Coffee production in Guatemala is facing a new crisis. No, it’s not rust, climate change or low coffee prices. But all of them, who together are causing more workers and some landowners to leave coffee farms and migrate north to the United States.

“You have two options in this part of Guatemala: to grow coffee or to migrate,” said Cipriano Juventino Niz Chilel, president of the Entre Rios coffee cooperative in San Pablo.

According to a recent article in Time, Guatemala went through three decades of migration: civil war in the 1980s; “economic crisis, extreme poverty and natural disasters” in the 1990s; and domestic violence and gang violence in the 2000s that left hundreds of thousands of people (out of a population of 16.5 million) with no choice but to move north.

And now the problems with the coffee industry are driving even more people to leave. The rust outbreak in 2011 decimated 20% of the coffee crop, having a particularly devastating effect on high-quality arabic varieties. The rust outbreak has only been exacerbated by climate change, with warmer temperatures spreading the disease to higher altitudes and also increasing the frequency of droughts, floods and cold shocks, which can slow down, or sometimes completely destroy, production.

At the same time, countries like Brazil, Vietnam and Honduras had particularly good incomes, leading to a drop in the price that Guatemalan coffees could get. Considering that producers were able to get from $ 170 to $ 180 per 100 pounds of coffee, prices today are around $ 110, below the investment cost needed to produce the coffee.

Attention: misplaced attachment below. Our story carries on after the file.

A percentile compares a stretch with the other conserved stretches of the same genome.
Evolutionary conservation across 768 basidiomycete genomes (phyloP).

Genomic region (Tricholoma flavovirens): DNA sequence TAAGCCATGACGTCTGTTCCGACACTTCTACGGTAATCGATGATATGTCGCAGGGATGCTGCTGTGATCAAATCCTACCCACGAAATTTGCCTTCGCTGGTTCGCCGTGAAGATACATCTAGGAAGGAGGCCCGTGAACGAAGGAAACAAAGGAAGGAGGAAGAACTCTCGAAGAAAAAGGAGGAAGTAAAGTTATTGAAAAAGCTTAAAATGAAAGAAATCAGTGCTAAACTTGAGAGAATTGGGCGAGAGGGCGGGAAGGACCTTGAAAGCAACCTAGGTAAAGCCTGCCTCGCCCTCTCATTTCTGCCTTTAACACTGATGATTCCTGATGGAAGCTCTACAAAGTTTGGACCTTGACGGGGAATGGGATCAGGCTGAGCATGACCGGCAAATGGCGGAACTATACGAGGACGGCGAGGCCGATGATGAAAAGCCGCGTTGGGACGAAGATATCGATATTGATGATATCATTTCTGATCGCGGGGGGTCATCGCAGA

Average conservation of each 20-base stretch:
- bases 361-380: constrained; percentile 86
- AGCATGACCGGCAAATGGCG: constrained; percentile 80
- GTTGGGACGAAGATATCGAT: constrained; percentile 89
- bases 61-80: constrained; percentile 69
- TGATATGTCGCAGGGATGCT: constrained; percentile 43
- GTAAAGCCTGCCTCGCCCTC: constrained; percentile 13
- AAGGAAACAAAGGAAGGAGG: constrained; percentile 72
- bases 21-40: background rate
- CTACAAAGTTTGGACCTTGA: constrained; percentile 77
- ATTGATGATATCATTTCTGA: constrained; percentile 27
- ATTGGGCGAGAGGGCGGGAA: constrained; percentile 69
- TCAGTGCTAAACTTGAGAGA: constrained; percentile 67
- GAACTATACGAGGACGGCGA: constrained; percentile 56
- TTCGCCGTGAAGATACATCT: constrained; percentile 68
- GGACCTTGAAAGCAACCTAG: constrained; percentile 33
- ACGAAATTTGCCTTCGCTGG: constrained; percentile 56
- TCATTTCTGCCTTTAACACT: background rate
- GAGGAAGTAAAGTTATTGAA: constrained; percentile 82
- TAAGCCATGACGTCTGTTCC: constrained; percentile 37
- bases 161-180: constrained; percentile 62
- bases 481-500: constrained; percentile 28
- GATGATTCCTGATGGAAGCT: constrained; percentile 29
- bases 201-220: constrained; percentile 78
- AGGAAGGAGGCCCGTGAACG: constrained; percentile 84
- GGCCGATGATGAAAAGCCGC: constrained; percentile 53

With no money for coffee field production, many Guatemalans are forced to migrate. And according to Time, while many would go to Guatemala City, low wages and gang violence made the trip to the United States much more attractive.

To stay afloat, many coffee farms are following the advice of the Guatemalan National Coffee Association (Anacafé) and diversifying their plantations to include bananas, bananas and macadamia nuts. This may help farms survive the current price drop, but little affects employment, as new crops do not require close to the same number of people needed to harvest coffee.

It is easy to forget, especially for those of us who do not coexist with everyday circumstances, that these issues do not exist in a vacuum. Climate change, turmoil, violence, immigration, unsustainable coffee prices: all are connected.